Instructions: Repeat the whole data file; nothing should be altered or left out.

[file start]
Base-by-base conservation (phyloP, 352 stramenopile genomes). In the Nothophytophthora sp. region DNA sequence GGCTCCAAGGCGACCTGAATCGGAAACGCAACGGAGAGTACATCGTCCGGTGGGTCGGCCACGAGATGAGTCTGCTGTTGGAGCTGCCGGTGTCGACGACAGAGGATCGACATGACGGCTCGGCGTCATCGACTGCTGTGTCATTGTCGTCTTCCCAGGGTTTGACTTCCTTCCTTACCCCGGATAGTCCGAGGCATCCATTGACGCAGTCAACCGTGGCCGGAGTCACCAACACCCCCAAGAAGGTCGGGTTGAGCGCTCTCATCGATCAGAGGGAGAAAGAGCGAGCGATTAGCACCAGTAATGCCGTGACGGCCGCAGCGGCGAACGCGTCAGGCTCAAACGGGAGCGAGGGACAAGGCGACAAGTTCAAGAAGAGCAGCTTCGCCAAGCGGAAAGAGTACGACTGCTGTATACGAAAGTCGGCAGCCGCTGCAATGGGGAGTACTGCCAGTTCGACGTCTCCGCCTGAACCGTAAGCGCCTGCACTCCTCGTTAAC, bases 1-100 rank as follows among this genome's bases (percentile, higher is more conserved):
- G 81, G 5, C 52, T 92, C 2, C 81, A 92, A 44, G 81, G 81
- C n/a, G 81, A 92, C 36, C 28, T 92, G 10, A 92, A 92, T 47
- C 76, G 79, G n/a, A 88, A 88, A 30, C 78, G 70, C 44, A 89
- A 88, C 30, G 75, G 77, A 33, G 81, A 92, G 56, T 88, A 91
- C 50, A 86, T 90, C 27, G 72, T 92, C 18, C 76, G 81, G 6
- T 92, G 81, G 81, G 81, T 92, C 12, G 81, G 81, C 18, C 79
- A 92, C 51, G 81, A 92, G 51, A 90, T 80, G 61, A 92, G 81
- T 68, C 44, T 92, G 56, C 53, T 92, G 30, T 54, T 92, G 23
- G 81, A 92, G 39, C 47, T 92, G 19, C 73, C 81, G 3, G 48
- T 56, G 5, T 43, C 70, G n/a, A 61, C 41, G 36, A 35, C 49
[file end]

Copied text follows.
Base-by-base conservation (phyloP, 352 stramenopile genomes). In the Nothophytophthora sp. region DNA sequence GGCTCCAAGGCGACCTGAATCGGAAACGCAACGGAGAGTACATCGTCCGGTGGGTCGGCCACGAGATGAGTCTGCTGTTGGAGCTGCCGGTGTCGACGACAGAGGATCGACATGACGGCTCGGCGTCATCGACTGCTGTGTCATTGTCGTCTTCCCAGGGTTTGACTTCCTTCCTTACCCCGGATAGTCCGAGGCATCCATTGACGCAGTCAACCGTGGCCGGAGTCACCAACACCCCCAAGAAGGTCGGGTTGAGCGCTCTCATCGATCAGAGGGAGAAAGAGCGAGCGATTAGCACCAGTAATGCCGTGACGGCCGCAGCGGCGAACGCGTCAGGCTCAAACGGGAGCGAGGGACAAGGCGACAAGTTCAAGAAGAGCAGCTTCGCCAAGCGGAAAGAGTACGACTGCTGTATACGAAAGTCGGCAGCCGCTGCAATGGGGAGTACTGCCAGTTCGACGTCTCCGCCTGAACCGTAAGCGCCTGCACTCCTCGTTAAC, bases 1-100 rank as follows among this genome's bases (percentile, higher is more conserved):
- G 81, G 5, C 52, T 92, C 2, C 81, A 92, A 44, G 81, G 81
- C n/a, G 81, A 92, C 36, C 28, T 92, G 10, A 92, A 92, T 47
- C 76, G 79, G n/a, A 88, A 88, A 30, C 78, G 70, C 44, A 89
- A 88, C 30, G 75, G 77, A 33, G 81, A 92, G 56, T 88, A 91
- C 50, A 86, T 90, C 27, G 72, T 92, C 18, C 76, G 81, G 6
- T 92, G 81, G 81, G 81, T 92, C 12, G 81, G 81, C 18, C 79
- A 92, C 51, G 81, A 92, G 51, A 90, T 80, G 61, A 92, G 81
- T 68, C 44, T 92, G 56, C 53, T 92, G 30, T 54, T 92, G 23
- G 81, A 92, G 39, C 47, T 92, G 19, C 73, C 81, G 3, G 48
- T 56, G 5, T 43, C 70, G n/a, A 61, C 41, G 36, A 35, C 49